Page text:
Mind Mapping with Children

Mind Mapping Our Experience Creates a Story

The high wind gusts kept us from the forest on Tuesday but the kinders made the best of the circumstances. We came together to talk about the change in plans and to create a new plan for our morning together. Collectively, the children opted to take a walk offsite to see what we notice and to play amongst the white pines just outside of the forest.

We headed off on this new type of adventure and it wasn’t long before we began to notice animal evidence in the neighbourhood. We began to spot nests of different sizes in the trees and, once we noticed one, we noticed many! There were bird nests in many of the trees, made visible by the lack of leaves, and we wondered who had built each one based on the sizes and materials used. We have some thinking to do about this still and I’m curious what the children will think of in our time together in the weeks ahead. Birds’ nests were not the only type of nest we found. We were really excited to find a different nest dangling from one tree also. Some of the children recognized the shape, colour and material as that of a wasp nest! We shared recollections about where we had seen one before and what we remembered about this. Finally, way up high in one of the trees, there was one more nest. It was very similar to the larger, leafy nests we see so often in the forest. After pointing out the differences between this one and the small, grassy birds nests, the children guessed that it had been built by one of our squirrel friends. A little farther along, our guess about this was (in the eyes of the children) confirmed as a chunky, curious black squirrel sat nearby on a branch to watch us pass. The children decided this was the friend who built that nest!

When we finally made our way to the hill amongst the pines just outside the forest, we greeted our forest friend and got to work exploring. We were excited to find that someone had left a pumpkin there for the animals just as we had done in the forest. Experts at finding clues, the children made short work of discovering that this pumpkin had been enjoyed already as they recognized the telltale signs including scratch marks on the flesh and the cracked and emptied pumpkin seeds! We all thought this was pretty cool!

We shared our morning together having leaf fights, using found pine branches to sweep the leaves and rolling and running up and down the hill. Even though we couldn’t be IN the forest, it sure felt nice to be there WITH the forest.

After lunch, I introduced the idea of creating a mind map of the morning. For many of our friends, this is a new experience in which we come together as a group and recall the events of the morning, usually in the order that they occurred. Each child has an opportunity to share in their own words “what happened next” before adding their representation of the event to the map. Essentially, together we “draw a picture” of our morning. Our experiences of the morning really painted a picture of how the children guide their learning and adjust to change. They planned their morning experiences and then recalled and shared them in ways that were meaningful to them. The children were so proud of their ideas as they remembered them and then also of the finished mind map. While we truly prefer to be outside, the indoor afternoon gave us the perfect opportunity to show our work to our adults when they picked us up and we couldn’t wait to do that!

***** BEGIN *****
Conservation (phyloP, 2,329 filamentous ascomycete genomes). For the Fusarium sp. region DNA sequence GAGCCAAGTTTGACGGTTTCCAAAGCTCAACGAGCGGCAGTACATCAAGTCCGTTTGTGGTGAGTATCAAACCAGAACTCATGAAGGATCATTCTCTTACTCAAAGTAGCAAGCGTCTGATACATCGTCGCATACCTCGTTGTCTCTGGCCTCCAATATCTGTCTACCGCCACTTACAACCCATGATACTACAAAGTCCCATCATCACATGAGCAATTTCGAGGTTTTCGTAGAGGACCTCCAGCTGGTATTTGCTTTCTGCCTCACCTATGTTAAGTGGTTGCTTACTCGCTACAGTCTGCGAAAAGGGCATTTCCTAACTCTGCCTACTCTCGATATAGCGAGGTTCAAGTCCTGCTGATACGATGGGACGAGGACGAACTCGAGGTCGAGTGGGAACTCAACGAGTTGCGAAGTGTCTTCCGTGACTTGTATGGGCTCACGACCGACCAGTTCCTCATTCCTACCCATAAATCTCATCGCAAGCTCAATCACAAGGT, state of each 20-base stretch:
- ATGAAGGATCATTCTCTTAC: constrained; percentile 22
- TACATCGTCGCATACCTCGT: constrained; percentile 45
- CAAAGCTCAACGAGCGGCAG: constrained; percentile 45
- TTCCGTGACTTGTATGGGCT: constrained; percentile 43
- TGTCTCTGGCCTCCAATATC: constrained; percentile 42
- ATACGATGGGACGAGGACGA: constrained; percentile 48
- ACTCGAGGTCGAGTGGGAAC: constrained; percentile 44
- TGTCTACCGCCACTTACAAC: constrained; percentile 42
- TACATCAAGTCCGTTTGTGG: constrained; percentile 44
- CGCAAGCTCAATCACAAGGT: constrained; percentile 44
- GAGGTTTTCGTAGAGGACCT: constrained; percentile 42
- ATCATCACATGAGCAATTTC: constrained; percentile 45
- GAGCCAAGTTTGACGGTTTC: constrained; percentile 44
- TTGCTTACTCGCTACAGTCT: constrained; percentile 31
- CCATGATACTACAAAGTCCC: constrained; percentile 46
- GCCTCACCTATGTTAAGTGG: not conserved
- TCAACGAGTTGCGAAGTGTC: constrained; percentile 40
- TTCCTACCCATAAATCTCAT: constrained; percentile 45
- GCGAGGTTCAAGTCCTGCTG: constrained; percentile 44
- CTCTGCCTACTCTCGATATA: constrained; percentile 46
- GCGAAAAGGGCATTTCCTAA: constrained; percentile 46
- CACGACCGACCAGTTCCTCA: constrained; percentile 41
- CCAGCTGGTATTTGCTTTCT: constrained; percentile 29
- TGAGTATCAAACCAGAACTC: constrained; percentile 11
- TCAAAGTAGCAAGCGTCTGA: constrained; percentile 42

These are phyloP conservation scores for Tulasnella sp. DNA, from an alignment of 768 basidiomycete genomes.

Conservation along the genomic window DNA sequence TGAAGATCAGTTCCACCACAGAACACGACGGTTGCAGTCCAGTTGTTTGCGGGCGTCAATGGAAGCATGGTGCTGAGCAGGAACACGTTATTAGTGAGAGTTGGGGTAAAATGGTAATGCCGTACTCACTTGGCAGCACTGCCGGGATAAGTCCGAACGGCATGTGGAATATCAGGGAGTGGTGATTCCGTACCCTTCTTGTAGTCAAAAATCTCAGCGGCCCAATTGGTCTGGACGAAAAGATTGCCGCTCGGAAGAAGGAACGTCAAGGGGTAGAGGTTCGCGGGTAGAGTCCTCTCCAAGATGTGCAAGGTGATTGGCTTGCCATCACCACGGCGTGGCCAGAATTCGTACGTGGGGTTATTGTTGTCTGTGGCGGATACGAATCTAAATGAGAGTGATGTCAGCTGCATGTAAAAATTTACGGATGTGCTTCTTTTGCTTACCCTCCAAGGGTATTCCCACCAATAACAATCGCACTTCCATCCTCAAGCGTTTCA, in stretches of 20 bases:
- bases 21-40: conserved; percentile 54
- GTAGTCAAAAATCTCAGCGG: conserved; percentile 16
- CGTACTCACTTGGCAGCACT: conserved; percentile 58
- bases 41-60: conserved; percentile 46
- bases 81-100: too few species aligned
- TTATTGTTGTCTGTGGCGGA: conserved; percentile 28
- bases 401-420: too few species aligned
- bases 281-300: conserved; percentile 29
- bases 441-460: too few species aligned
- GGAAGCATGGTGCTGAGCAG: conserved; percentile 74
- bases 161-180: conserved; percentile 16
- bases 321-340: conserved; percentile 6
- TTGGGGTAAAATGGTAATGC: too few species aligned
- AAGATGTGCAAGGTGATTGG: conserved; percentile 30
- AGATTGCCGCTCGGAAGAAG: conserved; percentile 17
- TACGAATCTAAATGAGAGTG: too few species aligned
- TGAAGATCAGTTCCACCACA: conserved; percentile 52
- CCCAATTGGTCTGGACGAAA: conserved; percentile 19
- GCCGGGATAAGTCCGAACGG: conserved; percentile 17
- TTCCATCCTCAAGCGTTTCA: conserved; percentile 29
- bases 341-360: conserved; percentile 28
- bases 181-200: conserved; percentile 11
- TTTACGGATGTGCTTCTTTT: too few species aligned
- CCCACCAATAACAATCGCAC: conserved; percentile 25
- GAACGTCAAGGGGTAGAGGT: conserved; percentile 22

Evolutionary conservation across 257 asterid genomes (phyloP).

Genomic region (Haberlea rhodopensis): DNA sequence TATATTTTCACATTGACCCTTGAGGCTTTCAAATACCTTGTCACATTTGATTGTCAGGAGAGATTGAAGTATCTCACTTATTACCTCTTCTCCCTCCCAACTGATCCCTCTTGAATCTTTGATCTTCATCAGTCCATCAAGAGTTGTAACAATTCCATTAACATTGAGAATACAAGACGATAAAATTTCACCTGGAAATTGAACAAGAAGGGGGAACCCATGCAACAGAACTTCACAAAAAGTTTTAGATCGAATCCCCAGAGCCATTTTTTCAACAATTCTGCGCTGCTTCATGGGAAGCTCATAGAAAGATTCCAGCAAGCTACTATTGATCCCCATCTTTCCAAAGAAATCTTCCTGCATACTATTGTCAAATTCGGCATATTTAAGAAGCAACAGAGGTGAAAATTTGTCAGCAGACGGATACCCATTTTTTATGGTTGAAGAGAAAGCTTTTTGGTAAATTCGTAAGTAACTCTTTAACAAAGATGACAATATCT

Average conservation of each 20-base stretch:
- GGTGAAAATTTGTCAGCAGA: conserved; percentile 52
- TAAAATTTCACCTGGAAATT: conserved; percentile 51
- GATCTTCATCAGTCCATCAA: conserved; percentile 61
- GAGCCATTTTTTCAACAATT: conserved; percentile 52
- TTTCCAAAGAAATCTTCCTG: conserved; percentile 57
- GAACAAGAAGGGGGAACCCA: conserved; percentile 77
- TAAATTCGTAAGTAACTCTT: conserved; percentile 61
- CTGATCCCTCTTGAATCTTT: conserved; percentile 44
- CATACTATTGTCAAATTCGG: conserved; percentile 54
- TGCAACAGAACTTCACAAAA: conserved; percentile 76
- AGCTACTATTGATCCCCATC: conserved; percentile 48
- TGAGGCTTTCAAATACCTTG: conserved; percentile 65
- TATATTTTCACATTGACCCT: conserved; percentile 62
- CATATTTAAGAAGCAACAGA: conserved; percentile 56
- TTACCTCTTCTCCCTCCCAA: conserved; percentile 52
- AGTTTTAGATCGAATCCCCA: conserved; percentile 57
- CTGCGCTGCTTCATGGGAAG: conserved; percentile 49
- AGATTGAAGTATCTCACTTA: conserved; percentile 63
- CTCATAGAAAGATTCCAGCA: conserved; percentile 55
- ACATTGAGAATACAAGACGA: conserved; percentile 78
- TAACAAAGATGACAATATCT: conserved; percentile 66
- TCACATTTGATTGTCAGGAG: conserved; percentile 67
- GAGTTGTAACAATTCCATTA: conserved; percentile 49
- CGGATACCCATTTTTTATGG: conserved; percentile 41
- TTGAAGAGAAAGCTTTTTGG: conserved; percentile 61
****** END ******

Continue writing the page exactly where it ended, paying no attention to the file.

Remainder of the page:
Wednesday morning, after seeing the interest the children had in the pumpkins in the pines, we brought out one large pumpkin and two small ones that had been donated by families. Right away, the children got to work trying to break them apart. As they created tools for hammering, chopping and prying and worked to lift the pumpkin to higher heights for dropping, (a technique that worked in the forest) I noticed that children were coming together in different dynamics for this experience. Children who choose to play with particular friends for many experiences, were choosing to work with other friends, sharing ideas and methods about the common interest in and goal of breaking the large pumpkin apart. The entire morning was spent working together and every child joined in at different stages of the process to test their ideas about getting the pumpkin apart. Notable was their interest and joy in the process, in the try, fail try. Together, the difficult task was a whole lot of fun. Also, while I suspected it was so, I was delighted to find that, without any conversation about the “end result”, the children divided the pieces amongst everyone to spread behind the skating rink as an offering to our animal friends.